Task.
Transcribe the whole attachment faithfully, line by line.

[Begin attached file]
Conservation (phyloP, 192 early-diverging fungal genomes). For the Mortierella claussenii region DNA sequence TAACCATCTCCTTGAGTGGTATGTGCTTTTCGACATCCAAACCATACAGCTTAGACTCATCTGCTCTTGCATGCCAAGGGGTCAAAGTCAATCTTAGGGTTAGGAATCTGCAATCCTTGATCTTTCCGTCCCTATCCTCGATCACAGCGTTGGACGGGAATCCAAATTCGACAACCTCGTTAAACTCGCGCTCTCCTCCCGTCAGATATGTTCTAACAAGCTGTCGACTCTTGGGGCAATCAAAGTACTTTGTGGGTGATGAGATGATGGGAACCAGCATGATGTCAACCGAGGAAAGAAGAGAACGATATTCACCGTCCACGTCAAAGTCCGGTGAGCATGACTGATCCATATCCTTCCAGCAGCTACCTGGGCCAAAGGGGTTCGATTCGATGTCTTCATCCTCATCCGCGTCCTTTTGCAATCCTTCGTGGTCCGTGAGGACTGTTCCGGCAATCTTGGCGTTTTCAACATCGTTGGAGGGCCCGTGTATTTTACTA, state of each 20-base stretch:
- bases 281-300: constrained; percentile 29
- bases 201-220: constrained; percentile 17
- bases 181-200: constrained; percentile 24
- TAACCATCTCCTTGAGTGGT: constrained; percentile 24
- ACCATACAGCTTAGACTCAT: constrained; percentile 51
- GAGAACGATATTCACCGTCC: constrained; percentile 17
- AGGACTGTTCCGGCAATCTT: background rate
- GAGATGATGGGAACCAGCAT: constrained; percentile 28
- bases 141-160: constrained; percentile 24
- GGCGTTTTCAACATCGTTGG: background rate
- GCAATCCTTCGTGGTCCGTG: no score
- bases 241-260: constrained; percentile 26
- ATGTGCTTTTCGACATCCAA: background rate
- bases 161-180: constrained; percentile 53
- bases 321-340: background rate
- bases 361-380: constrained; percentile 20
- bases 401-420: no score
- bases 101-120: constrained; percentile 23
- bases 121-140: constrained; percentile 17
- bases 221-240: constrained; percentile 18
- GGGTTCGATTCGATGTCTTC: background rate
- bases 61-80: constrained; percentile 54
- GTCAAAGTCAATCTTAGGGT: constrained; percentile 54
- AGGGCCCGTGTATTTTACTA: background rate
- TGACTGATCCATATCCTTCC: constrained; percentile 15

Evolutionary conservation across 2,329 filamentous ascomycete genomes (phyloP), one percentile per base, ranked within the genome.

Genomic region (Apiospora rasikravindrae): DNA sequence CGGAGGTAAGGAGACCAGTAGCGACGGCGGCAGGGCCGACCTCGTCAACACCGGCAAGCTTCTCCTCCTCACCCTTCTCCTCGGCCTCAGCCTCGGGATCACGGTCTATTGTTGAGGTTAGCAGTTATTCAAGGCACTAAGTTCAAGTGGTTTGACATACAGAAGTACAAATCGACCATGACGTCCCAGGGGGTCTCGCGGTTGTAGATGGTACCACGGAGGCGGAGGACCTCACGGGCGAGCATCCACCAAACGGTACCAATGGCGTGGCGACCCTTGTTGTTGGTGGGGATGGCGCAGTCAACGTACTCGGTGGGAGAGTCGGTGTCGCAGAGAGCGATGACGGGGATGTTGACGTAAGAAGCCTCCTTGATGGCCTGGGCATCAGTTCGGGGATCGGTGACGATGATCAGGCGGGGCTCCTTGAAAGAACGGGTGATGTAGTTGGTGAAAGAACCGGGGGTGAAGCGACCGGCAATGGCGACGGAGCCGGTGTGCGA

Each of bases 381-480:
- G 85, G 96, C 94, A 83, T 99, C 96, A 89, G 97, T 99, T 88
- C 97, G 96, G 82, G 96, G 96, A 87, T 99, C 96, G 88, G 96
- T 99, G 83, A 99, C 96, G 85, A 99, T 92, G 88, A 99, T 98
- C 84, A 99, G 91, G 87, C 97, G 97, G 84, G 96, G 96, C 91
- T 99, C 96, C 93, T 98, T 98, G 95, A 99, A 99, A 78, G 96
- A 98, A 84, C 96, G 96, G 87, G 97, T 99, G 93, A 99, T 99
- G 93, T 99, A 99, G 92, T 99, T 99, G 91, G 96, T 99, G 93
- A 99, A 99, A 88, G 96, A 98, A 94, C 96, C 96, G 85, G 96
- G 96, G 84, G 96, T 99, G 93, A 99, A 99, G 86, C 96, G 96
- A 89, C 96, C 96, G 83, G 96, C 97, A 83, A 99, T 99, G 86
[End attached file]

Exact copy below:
Conservation (phyloP, 192 early-diverging fungal genomes). For the Mortierella claussenii region DNA sequence TAACCATCTCCTTGAGTGGTATGTGCTTTTCGACATCCAAACCATACAGCTTAGACTCATCTGCTCTTGCATGCCAAGGGGTCAAAGTCAATCTTAGGGTTAGGAATCTGCAATCCTTGATCTTTCCGTCCCTATCCTCGATCACAGCGTTGGACGGGAATCCAAATTCGACAACCTCGTTAAACTCGCGCTCTCCTCCCGTCAGATATGTTCTAACAAGCTGTCGACTCTTGGGGCAATCAAAGTACTTTGTGGGTGATGAGATGATGGGAACCAGCATGATGTCAACCGAGGAAAGAAGAGAACGATATTCACCGTCCACGTCAAAGTCCGGTGAGCATGACTGATCCATATCCTTCCAGCAGCTACCTGGGCCAAAGGGGTTCGATTCGATGTCTTCATCCTCATCCGCGTCCTTTTGCAATCCTTCGTGGTCCGTGAGGACTGTTCCGGCAATCTTGGCGTTTTCAACATCGTTGGAGGGCCCGTGTATTTTACTA, state of each 20-base stretch:
- bases 281-300: constrained; percentile 29
- bases 201-220: constrained; percentile 17
- bases 181-200: constrained; percentile 24
- TAACCATCTCCTTGAGTGGT: constrained; percentile 24
- ACCATACAGCTTAGACTCAT: constrained; percentile 51
- GAGAACGATATTCACCGTCC: constrained; percentile 17
- AGGACTGTTCCGGCAATCTT: background rate
- GAGATGATGGGAACCAGCAT: constrained; percentile 28
- bases 141-160: constrained; percentile 24
- GGCGTTTTCAACATCGTTGG: background rate
- GCAATCCTTCGTGGTCCGTG: no score
- bases 241-260: constrained; percentile 26
- ATGTGCTTTTCGACATCCAA: background rate
- bases 161-180: constrained; percentile 53
- bases 321-340: background rate
- bases 361-380: constrained; percentile 20
- bases 401-420: no score
- bases 101-120: constrained; percentile 23
- bases 121-140: constrained; percentile 17
- bases 221-240: constrained; percentile 18
- GGGTTCGATTCGATGTCTTC: background rate
- bases 61-80: constrained; percentile 54
- GTCAAAGTCAATCTTAGGGT: constrained; percentile 54
- AGGGCCCGTGTATTTTACTA: background rate
- TGACTGATCCATATCCTTCC: constrained; percentile 15

Evolutionary conservation across 2,329 filamentous ascomycete genomes (phyloP), one percentile per base, ranked within the genome.

Genomic region (Apiospora rasikravindrae): DNA sequence CGGAGGTAAGGAGACCAGTAGCGACGGCGGCAGGGCCGACCTCGTCAACACCGGCAAGCTTCTCCTCCTCACCCTTCTCCTCGGCCTCAGCCTCGGGATCACGGTCTATTGTTGAGGTTAGCAGTTATTCAAGGCACTAAGTTCAAGTGGTTTGACATACAGAAGTACAAATCGACCATGACGTCCCAGGGGGTCTCGCGGTTGTAGATGGTACCACGGAGGCGGAGGACCTCACGGGCGAGCATCCACCAAACGGTACCAATGGCGTGGCGACCCTTGTTGTTGGTGGGGATGGCGCAGTCAACGTACTCGGTGGGAGAGTCGGTGTCGCAGAGAGCGATGACGGGGATGTTGACGTAAGAAGCCTCCTTGATGGCCTGGGCATCAGTTCGGGGATCGGTGACGATGATCAGGCGGGGCTCCTTGAAAGAACGGGTGATGTAGTTGGTGAAAGAACCGGGGGTGAAGCGACCGGCAATGGCGACGGAGCCGGTGTGCGA

Each of bases 381-480:
- G 85, G 96, C 94, A 83, T 99, C 96, A 89, G 97, T 99, T 88
- C 97, G 96, G 82, G 96, G 96, A 87, T 99, C 96, G 88, G 96
- T 99, G 83, A 99, C 96, G 85, A 99, T 92, G 88, A 99, T 98
- C 84, A 99, G 91, G 87, C 97, G 97, G 84, G 96, G 96, C 91
- T 99, C 96, C 93, T 98, T 98, G 95, A 99, A 99, A 78, G 96
- A 98, A 84, C 96, G 96, G 87, G 97, T 99, G 93, A 99, T 99
- G 93, T 99, A 99, G 92, T 99, T 99, G 91, G 96, T 99, G 93
- A 99, A 99, A 88, G 96, A 98, A 94, C 96, C 96, G 85, G 96
- G 96, G 84, G 96, T 99, G 93, A 99, A 99, G 86, C 96, G 96
- A 89, C 96, C 96, G 83, G 96, C 97, A 83, A 99, T 99, G 86